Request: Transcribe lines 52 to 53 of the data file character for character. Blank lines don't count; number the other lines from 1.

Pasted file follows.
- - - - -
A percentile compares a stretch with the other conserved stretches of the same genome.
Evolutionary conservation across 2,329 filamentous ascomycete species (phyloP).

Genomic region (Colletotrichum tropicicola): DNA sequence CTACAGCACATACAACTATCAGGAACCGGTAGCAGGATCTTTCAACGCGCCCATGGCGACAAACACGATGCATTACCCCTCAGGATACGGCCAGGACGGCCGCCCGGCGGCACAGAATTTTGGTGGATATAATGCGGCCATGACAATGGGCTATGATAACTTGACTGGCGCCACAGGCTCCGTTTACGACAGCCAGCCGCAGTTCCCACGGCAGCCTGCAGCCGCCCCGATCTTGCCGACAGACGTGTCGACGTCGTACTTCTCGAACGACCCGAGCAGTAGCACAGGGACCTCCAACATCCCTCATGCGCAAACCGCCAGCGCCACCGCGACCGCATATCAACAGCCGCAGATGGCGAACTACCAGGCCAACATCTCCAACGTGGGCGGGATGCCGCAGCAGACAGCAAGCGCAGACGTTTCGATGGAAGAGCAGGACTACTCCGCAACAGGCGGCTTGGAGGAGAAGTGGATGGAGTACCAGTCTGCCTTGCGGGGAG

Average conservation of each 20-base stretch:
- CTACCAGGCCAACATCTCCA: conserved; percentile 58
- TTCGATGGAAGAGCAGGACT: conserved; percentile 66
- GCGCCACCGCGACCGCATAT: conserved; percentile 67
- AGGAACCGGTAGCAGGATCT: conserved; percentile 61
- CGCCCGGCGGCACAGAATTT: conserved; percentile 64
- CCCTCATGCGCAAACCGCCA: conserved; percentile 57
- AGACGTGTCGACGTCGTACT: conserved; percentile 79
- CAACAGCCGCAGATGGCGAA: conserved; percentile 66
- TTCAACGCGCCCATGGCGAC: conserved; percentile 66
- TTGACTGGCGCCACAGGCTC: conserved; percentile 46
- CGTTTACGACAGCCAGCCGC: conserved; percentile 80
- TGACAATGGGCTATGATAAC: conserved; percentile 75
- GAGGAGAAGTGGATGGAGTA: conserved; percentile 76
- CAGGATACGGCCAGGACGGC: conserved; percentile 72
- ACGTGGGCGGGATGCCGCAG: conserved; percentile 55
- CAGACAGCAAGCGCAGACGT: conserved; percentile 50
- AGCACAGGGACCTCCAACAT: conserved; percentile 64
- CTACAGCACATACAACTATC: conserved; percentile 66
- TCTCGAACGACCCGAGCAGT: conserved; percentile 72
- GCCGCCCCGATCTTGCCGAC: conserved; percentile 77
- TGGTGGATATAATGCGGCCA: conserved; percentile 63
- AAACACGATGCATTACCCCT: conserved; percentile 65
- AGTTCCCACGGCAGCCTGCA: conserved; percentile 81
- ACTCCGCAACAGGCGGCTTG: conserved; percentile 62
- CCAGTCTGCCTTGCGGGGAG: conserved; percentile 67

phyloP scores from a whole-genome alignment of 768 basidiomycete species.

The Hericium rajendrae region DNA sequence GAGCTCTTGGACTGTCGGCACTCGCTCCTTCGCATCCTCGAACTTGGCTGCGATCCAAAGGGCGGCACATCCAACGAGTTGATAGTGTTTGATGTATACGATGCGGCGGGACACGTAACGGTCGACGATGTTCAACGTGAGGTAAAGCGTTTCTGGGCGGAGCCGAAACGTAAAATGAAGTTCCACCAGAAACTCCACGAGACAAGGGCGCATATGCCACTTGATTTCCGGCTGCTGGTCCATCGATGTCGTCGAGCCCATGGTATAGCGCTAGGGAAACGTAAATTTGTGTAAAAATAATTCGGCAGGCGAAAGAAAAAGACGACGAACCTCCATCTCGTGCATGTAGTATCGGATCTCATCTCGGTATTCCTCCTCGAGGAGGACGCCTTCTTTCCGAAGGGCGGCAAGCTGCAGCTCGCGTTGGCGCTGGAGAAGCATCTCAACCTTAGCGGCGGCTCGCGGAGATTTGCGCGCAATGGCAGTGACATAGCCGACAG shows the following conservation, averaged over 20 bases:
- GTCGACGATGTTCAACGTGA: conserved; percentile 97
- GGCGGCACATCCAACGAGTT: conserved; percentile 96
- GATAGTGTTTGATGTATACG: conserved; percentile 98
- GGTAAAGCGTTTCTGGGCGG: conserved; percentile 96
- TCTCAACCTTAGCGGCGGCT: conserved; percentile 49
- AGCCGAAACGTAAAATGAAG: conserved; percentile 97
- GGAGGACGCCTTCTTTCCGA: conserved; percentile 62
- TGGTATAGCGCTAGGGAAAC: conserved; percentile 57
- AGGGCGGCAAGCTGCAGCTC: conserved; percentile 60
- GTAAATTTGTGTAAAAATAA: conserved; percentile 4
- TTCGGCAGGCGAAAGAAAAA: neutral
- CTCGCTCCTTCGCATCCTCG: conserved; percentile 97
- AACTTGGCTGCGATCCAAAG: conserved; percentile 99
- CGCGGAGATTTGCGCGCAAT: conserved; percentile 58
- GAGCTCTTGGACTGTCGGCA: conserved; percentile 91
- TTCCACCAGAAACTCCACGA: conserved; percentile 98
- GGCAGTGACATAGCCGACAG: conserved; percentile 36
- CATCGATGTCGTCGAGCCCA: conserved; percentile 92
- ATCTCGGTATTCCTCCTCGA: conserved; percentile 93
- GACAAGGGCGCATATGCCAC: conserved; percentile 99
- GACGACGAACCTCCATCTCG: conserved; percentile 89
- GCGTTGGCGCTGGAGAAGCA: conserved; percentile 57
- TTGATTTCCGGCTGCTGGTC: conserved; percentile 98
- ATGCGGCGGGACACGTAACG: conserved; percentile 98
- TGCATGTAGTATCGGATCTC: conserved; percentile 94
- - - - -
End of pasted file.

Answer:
- GACGACGAACCTCCATCTCG: conserved; percentile 89
- GCGTTGGCGCTGGAGAAGCA: conserved; percentile 57